Grand vista south with Ron in tree #2
June 7th I and three others climbed some huge, old-growth
hemlocks in the Great Smoky Mountains National Park. The trees
120 to over 150' tall. We were hired to collect foliar samples
to assess the
concentrations of imidacloprid in the needles. Imidacloprid is a
insecticide (manufactured by BAYER) widely and successfully used
combating the hemlock woolly adelgid. Ten trees were treated on
Cataloochee, in November 2002 with a soil application of 75% WSP
concentration at the maximum dosage on the label (1.6 oz per
24" diameter at
4.5 feet). We had previously climbed these trees in the spring
of 2003 to
collect foliar samples, and some imidacloprid was detected. This
climb was to assess the recovery of the trees (my goal as an
to see if the chemical is still in the tree and in what
of the NPS goals). Very little is known about how to treat huge
Brian and Jason in tree #6 (left) and #7 (right) respectively.
Brian perched over the abyss.
Chris in tree 5.
Descending tree #1.
Overall, the climbers reported the trees to be essentially clean
with very little to no living insects found on the trees. What
was that some of the trees had a heavy crop of HWA this year but
dead and no new brood (May-June) was detected after the first
following winter (March- April). Distorted new growth was
evident on the
more vigorous portions of the trees. Heavy HWA infestations
a "droop" in the terminal leader of the branch, which
can lead to a
distorted twig after recovery (see photo).
Dead adelgids from spring 2005- no second brood!
Distorted but healthy re-growth.
Ron in tree #2.
All trees exhibited varying degrees of recovery with seemingly
fully green and growing next to gray, declining limbs a few
inches away. The
apparent delay in chemical activity and the light to moderate
the time of treatment may explain the patchy recovery.
heavily infested limbs would be more impacted than the light to
limbs. In general, the tops of the trees were much
vigorous than the lower limbs. However, some trees had
limbs with mid-canopy limbs devoid of new growth. If no buds
previous infestations the limbs will die as the older needles
Tree #8 gnarl detail stitched.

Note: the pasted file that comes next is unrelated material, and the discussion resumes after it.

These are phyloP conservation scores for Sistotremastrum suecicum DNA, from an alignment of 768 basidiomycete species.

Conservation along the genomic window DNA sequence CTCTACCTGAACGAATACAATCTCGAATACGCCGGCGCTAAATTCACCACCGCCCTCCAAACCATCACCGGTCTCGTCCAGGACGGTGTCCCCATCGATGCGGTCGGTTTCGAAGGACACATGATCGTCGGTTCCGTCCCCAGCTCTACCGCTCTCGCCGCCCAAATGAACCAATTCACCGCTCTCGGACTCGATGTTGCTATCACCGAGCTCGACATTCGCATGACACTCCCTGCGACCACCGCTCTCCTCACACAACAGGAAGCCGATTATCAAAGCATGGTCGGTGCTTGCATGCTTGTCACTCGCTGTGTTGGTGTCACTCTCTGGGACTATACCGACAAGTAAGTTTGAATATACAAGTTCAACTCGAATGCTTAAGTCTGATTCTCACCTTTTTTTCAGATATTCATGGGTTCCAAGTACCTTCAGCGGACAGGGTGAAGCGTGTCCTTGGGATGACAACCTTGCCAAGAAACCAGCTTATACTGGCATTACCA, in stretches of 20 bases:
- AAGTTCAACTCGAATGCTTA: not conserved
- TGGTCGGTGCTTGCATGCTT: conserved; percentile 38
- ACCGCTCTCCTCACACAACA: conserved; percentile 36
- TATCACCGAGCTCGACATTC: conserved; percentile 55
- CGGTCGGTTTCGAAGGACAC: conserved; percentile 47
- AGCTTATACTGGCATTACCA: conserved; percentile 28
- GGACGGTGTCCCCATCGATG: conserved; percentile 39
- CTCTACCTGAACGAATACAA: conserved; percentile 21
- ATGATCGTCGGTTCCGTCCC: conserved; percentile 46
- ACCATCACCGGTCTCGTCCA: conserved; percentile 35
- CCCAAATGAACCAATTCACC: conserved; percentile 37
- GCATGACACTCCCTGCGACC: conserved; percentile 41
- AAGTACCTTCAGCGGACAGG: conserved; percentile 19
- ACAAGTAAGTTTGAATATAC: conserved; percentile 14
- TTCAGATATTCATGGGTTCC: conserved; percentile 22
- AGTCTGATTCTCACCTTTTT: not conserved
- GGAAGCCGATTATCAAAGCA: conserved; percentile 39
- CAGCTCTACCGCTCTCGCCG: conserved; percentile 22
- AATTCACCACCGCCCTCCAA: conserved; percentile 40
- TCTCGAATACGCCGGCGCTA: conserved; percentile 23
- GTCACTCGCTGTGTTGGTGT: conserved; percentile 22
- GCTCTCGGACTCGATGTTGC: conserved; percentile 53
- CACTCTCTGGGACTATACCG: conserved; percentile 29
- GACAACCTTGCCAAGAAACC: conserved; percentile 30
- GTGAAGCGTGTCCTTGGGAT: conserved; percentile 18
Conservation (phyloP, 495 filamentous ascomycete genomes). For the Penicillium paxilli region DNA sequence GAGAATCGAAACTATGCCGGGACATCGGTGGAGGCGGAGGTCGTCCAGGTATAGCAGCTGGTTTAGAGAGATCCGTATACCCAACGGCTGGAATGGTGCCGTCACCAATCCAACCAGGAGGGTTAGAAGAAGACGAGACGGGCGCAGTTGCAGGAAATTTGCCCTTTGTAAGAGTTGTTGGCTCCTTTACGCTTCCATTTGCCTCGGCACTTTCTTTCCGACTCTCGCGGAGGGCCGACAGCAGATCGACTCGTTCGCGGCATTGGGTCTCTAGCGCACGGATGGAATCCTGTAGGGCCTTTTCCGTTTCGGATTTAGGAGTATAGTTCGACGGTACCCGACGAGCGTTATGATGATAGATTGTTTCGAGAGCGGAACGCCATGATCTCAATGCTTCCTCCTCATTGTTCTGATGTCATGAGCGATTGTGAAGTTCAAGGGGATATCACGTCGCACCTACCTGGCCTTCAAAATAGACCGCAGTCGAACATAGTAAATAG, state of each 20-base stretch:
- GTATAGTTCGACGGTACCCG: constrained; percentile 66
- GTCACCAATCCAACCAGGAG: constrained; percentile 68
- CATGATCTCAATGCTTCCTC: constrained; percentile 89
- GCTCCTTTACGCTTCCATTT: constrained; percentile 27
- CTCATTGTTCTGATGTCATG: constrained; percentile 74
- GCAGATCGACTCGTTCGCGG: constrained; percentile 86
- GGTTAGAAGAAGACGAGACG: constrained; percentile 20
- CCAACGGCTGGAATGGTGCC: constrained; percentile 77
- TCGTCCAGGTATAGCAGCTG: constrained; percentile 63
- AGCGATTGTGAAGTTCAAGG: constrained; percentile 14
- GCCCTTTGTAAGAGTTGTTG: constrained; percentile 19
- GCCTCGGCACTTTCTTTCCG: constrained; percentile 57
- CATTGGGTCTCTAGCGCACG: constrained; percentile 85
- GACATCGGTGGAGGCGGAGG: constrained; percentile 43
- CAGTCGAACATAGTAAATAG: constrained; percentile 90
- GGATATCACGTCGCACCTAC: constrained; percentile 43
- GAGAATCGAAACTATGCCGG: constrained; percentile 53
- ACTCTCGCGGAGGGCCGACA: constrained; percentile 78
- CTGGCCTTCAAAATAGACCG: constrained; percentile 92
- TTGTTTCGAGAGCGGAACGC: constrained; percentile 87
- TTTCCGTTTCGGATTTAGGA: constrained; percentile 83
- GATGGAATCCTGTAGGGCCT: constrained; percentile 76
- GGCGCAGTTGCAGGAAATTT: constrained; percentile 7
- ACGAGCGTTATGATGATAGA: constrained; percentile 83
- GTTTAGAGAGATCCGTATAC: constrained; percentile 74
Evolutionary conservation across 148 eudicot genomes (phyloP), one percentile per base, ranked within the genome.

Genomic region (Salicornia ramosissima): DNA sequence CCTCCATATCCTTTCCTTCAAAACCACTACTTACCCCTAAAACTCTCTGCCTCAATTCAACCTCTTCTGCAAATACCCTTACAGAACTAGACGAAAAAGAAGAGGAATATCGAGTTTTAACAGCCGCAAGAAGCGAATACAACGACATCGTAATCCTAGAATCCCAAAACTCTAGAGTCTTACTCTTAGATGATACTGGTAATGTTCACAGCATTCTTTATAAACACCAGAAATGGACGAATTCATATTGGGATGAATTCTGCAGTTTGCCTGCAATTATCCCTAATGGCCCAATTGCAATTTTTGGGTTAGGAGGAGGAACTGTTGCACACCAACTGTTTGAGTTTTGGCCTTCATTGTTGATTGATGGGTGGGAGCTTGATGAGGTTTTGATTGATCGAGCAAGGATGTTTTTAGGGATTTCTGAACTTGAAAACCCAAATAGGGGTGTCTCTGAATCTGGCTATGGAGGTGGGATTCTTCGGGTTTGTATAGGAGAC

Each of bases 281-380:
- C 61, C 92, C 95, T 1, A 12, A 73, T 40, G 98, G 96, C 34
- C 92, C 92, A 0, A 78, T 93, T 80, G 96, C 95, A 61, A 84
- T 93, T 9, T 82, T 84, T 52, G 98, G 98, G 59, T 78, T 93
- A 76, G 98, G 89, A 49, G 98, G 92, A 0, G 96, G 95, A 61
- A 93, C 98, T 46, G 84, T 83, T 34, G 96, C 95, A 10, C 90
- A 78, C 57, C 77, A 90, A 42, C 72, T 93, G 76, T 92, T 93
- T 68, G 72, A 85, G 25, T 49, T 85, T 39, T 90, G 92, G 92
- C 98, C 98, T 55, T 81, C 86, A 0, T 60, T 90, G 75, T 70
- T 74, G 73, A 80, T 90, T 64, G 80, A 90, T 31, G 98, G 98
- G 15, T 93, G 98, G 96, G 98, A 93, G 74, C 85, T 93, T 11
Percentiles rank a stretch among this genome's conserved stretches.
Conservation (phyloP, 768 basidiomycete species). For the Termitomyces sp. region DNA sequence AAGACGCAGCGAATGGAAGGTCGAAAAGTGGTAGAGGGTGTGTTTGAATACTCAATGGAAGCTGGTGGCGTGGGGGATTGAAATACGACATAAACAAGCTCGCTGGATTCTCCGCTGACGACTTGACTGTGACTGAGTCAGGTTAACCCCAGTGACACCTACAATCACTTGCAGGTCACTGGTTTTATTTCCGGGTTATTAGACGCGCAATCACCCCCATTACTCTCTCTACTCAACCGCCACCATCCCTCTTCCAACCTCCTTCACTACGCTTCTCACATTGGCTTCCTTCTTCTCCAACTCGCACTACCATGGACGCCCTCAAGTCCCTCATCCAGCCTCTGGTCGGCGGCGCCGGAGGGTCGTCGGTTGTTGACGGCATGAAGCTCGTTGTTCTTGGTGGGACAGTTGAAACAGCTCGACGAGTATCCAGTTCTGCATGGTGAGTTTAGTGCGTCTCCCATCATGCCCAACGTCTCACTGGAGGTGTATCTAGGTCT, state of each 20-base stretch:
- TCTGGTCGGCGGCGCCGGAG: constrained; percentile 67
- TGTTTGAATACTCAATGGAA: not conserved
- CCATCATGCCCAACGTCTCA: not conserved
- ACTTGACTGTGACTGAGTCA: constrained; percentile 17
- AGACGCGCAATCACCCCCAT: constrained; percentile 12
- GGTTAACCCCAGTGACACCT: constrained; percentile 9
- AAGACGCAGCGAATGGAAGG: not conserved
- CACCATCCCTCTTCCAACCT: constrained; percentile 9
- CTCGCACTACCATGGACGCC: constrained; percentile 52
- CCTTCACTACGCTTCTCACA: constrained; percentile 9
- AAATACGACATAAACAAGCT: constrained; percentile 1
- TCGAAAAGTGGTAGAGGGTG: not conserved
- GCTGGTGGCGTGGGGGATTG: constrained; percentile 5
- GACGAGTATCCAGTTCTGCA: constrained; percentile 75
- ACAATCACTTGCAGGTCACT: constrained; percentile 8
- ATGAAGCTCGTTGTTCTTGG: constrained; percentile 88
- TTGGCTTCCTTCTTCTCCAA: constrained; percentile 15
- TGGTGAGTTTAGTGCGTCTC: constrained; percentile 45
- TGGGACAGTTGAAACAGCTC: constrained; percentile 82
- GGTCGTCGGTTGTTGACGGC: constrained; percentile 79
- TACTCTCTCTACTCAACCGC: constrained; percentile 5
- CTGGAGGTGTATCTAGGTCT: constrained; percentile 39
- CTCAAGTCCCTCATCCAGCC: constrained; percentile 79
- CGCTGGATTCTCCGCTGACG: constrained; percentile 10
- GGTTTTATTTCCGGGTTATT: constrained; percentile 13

Lichen garden Tree #8 stitched.
Will in top of Tree #8 @ 140'.
Tree #6 and #7 stitch; Brian at base of #6.
#9 seems destined to die, as it had almost no new growth and was
differentiated from the non-treated trees. Tree # 10 however,
excellent shape and was green throughout the canopy. Typically,
trees surrounding the 10 treated trees were gray and declining
There were a few green trees visible here and there, suggesting
predator beetle release may be having an impact.
Tree #10 green and happy- imidacloprid works!
Ron in tree #10 full view.
Will and Ron in canopy; tree #8 (Will-left) tree # 10 (Ron-right), northwest view.
Tree 10 composite 2003.
Just two years of HWA made a huge impact. Just look at the
photos taken in
2003 and compare them to 2005. In 2003, the trees were all
green. In 2005
the treated trees were easy to pick out as they were simply--
Essentially no new growth was seen on neighboring trees, and
some trees were
already dead, but maybe not entirely due to HWA. In addition to
entire tops of neighboring hemlocks were infested with HWA for
lengths of 10
feet or more covering even the trunk to 3 inches in diameter.
South vista 2003
Jim Branch north vista 2003.
Grand vista north
Gray ghost 2005.
I have yet to hear the results of the study, but I know that
works. I use it almost daily against HWA and have had excellent,
delayed results. Some trees I treated in 2001 are still free of
only one soil treatment. It seems the Jim Branch trees may need
dose, but we will know for sure soon. Other studies indicate
that a very
small concentration of imidacloprid can prevent HWA
recovery seems slow on these huge trees.